Give us tough love the Magufuli way: Malawi have lessons to learn from new Tanzania President

For such a small country, Malawi likes its things big. Big cabinet, big number of civil servants, five big presidential residences, a big parliament and big cars on the big presidential convoy.

President of Tanzania Dr John Magufuli engages in press-up at a rally before

President of Tanzania Dr John Magufuli engages in press-up at a rally before

Anyone with any truth in them will tell you, though, that Malawi can run on half the number of civil servants, half the ministers, half the MPs and half the Permanent Secretaries it is using today. The president can run on two state residences and half the number of vehicles on his motorcade.

But it is mostly for political reasons that the government wants everything to be big. In the attendant confusion, politically-connected people stand to benefit because we know that the bigger the government, the greater the opportunities for big (and some small) corruption. So instead of reducing public expenditure by cutting down on its bloated bureaucracy, successive governments maintained a constantly ballooning civil service.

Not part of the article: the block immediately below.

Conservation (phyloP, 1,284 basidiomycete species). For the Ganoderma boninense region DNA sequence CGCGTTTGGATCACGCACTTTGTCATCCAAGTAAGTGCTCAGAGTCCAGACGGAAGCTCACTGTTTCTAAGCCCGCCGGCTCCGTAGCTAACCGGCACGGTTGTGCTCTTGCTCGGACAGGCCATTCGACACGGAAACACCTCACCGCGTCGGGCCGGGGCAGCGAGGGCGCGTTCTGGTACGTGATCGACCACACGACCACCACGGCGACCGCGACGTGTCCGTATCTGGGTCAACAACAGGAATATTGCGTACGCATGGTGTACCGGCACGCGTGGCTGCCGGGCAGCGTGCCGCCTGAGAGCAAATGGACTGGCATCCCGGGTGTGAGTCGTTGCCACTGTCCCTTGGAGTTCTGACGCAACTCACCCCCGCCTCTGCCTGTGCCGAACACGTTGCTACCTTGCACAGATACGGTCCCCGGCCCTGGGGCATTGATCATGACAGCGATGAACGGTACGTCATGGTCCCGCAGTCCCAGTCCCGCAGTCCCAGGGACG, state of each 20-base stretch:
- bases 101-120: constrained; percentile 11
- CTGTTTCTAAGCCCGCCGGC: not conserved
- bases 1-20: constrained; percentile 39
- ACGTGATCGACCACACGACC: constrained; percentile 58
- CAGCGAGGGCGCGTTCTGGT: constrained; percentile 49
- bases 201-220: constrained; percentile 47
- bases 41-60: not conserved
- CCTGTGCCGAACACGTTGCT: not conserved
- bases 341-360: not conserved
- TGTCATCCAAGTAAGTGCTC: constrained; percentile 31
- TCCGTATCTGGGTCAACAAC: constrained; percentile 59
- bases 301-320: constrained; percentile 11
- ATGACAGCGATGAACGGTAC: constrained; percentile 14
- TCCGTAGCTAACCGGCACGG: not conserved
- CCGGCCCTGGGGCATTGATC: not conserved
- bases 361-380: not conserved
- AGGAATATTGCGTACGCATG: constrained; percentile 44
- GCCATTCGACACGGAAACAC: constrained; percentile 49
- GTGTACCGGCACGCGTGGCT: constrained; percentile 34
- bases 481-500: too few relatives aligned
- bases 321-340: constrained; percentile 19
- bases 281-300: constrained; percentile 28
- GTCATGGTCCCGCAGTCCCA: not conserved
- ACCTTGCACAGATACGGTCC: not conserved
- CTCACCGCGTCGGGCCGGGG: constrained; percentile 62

It is true that there is significant unemployment and underemployment in this country and people are looking for jobs, any kind of job, even the ones they didn’t go to school for. But the Malawi government can’t be the place to accommodate people who can’t be employed elsewhere.

Government workers need to understand that their wages don’t come out of thin air. For the most part, wages have to be earned in profits by the company they work for. The company they work for is the government of Malawi and it is broke. That the government has almost twice the number of drivers on its payroll than the number of vehicles it has, for example, is scandalous. What are the rest of the slackers doing at Capital Hill, without vehicles to drive? If you want a fine example of what happens when a government spends on the civil service more than it can afford, look no further than Zimbabwe.

President Peter Mutharika knows this and his irritation with a bloated civil service is evident. He told those who felt government salaries were too low to go and look for jobs elsewhere. Of course, upsetting civil servants is a political minefield in this country, but that’s to be expected.

I would say he goes right ahead and let vice president Saulosi Chilima move with speed on reforming the civil service. It is a poisoned chalice, we know, and reforms will be met with strong resistance, we know that, too. Even Chilima’s most ardent supporters have quite often commented how utterly futile and cosmetic his efforts appear to be so far. Nevertheless, it is a job that has to be done. John Magufuli, President of Tanzania, is leading the way by cutting the size and reforming his own service. He is showing us all that it can be done.